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A filesystem is a means to organize data expected to be retained after a program terminates by providing procedures to store, retrieve, and update data as well as manage the available space on the device(s) which contain it.

Linux has a few dozen filesystems available, each with their own advantages and disadvantages when considering a particular use case.


General information

Flash memory filesystems

The following flash memory filesystems are designed to be used on embedded flash memory known as MTDs; they are not intended to be used for USB based flash drives, SD cards, or other types of removable flash block devices.

  • JFFS2 - Journalling Flash File System version 2.
  • YAFFS - Yet Another Flash File System.

Disk filesystems

  • bcachefs - A next generation, robust, high performance filesystem supporting CoW (Copy-on-write), compression, and encryption.
  • Cramfs - A memory and space sensitive compressed filesystem that supports random reading. It avoids the block device layer and usefulness in tiny embedded systems with very tight memory constraints.
  • eCryptfs - The enterprise cryptographic filesystem for Linux.
  • efivarfs - A (U)EFI variable filesystem[1]
  • ext4 - The default, GPL licensed journaling filesystem for many Linux distributions.
  • FAT - The File Allocation Table (FAT) filesystem. Originally created for use with Microsoft Windows.
  • exFAT - Extensible File Allocation Table (exFAT) filesystem by Microsoft, natively supported since Linux 5.7[2]
  • HFS - Hierarchical File System (HFS). Originally created for use with the Macintosh System Software, later renamed to Mac OS (Classic).
  • HFS+ - The successor to HFS, introduced in Mac OS 8.1 and default filesystem for Mac OS X until macOS 10.12 Sierra.
  • JFS - A GPL licensed, 64-bit Journaled File System (JFS) developed by IBM.[3]
  • Btrfs - A copy-on-write B-tree file system (Btrfs) with advanced features (an entirely open source licensed ZFS alternative).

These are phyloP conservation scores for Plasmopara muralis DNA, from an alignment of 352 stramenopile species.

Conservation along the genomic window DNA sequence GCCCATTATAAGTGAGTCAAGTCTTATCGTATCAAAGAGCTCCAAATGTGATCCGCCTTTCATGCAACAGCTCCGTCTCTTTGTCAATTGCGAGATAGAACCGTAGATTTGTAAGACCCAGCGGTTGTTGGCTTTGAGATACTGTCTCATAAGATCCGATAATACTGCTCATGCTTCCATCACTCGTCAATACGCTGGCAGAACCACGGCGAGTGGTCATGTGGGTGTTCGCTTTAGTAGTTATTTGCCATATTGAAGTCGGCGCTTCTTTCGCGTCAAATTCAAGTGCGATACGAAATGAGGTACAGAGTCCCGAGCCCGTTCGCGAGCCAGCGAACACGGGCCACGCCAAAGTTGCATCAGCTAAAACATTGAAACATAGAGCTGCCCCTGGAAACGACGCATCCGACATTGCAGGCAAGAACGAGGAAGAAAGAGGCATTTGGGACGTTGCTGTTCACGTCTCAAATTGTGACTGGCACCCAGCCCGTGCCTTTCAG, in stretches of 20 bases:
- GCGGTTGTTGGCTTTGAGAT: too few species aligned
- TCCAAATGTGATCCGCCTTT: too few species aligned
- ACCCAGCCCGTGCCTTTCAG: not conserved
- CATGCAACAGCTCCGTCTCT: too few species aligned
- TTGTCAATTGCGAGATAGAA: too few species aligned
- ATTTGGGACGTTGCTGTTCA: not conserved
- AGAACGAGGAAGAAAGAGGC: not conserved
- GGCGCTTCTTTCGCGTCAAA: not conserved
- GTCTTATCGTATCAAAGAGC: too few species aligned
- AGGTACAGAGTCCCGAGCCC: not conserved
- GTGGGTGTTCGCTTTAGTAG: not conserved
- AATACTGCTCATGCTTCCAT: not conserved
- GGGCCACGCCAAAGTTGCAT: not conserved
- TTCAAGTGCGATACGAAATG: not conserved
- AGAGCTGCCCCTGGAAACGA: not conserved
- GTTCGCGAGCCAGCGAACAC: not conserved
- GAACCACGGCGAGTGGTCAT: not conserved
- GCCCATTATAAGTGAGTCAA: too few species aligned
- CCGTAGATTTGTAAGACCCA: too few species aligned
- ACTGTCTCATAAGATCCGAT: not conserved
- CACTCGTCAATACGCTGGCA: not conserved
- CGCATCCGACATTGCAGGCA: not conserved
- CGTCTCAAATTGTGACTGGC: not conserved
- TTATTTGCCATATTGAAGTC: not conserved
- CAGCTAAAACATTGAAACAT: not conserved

• NILFS - A log-structured file system implementation for the Linux kernel.
  • NTFS - Microsoft Windows' New Technology File System (NTFS) (Windows' default filesystem).
  • Aufs - Advanced multi-layered unification file system (Aufs), formerly known as Another union file system.
  • OverlayFS - The only union-like filesystem built-in to the Linux kernel.
  • ReiserFS - Version 3 of the ReiserFS filesystem.
  • Reiser4 - Version 4 of ReiserFS filesystem. Currently not implemented in the mainline Linux kernel.
  • SquashFS - A compressed, read-only file system for Linux[4]
  • UDF - Universal Disk Format - needed for mounting some kind of .iso files
  • GFS2 - Global File System 2: A shared disk filesystem. Typically used in compute clusters.
  • UFS - The Unix File System (UFS) also called the Berkeley Fast File System.
  • XFS - A GPL licensed, 64-bit journaling filesystem created by Silicon Graphics.[5]
  • ZFS - A CDDL (non-GPL compatible) licensed, copy-on-write filesystem created by Sun Microsystems.[6]
  • F2FS - A Flash-Friendly File System (F2FS) created by Samsung for the Linux kernel.

Virtual filesystems

Virtual filesystems, also called pseudo filesystems, are for storing temporary data in memory while the system is running.

  • debugfs - Used for debugging purposes; primarily Linux kernel development.
  • procfs - Used to output and change of system and process information.
  • securityfs - Used by the TPM BIOS character driver and IMA, an integrity provider.[7]
  • sysfs - Used to output information about and to configure devices and drivers.
  • tmpfs - Used to store files in memory (RAM).
  • devtmpfs - udev requires devtmpfs (Maintain a devtmpfs filesystem to mount at /dev) in the kernel.

Network filesystems

  • Ceph - A distributed object store and filesystem designed to provide excellent performance, reliability, and scalability.
  • NFS - A common Linux network file system protocol.
  • SSHFS - Implements FUSE to mount filesystems in user space.
  • Tahoe-LAFS - A Least Authority File Store (LAFS).
  • GlusterFS - A powerful network/cluster filesystem.

FUSE-based filesystems

  • CurlFtpFS - File system for accessing FTP hosts based on FUSE.
  • exFAT - A FUSE filesystem for the extended FAT filesystem. Prior of Linux 5.7
  • FuseISO - FUSE module to mount ISO filesystem images.
  • MTPfs - A FUSE filesystem providing access to Media Transfer Protocol (MTP) devices.
  • smbnetfs - A FUSE filesystem for SMB shares.
  • squashfuse - Mount SquashFS archives using FUSE.



Filesystems can be mounted in several ways:

  • mount - The command used to mount filesystems. Requires administrative privileges or entries in /etc/fstab.
  • /etc/fstab - Contains descriptive information about the filesystems the system can mount.
  • Removable media - Mount on file demand.
  • Udevil - A small auto-mount utility with little dependencies.
  • AutoFS - Automatic mount on file access.

See also

External resources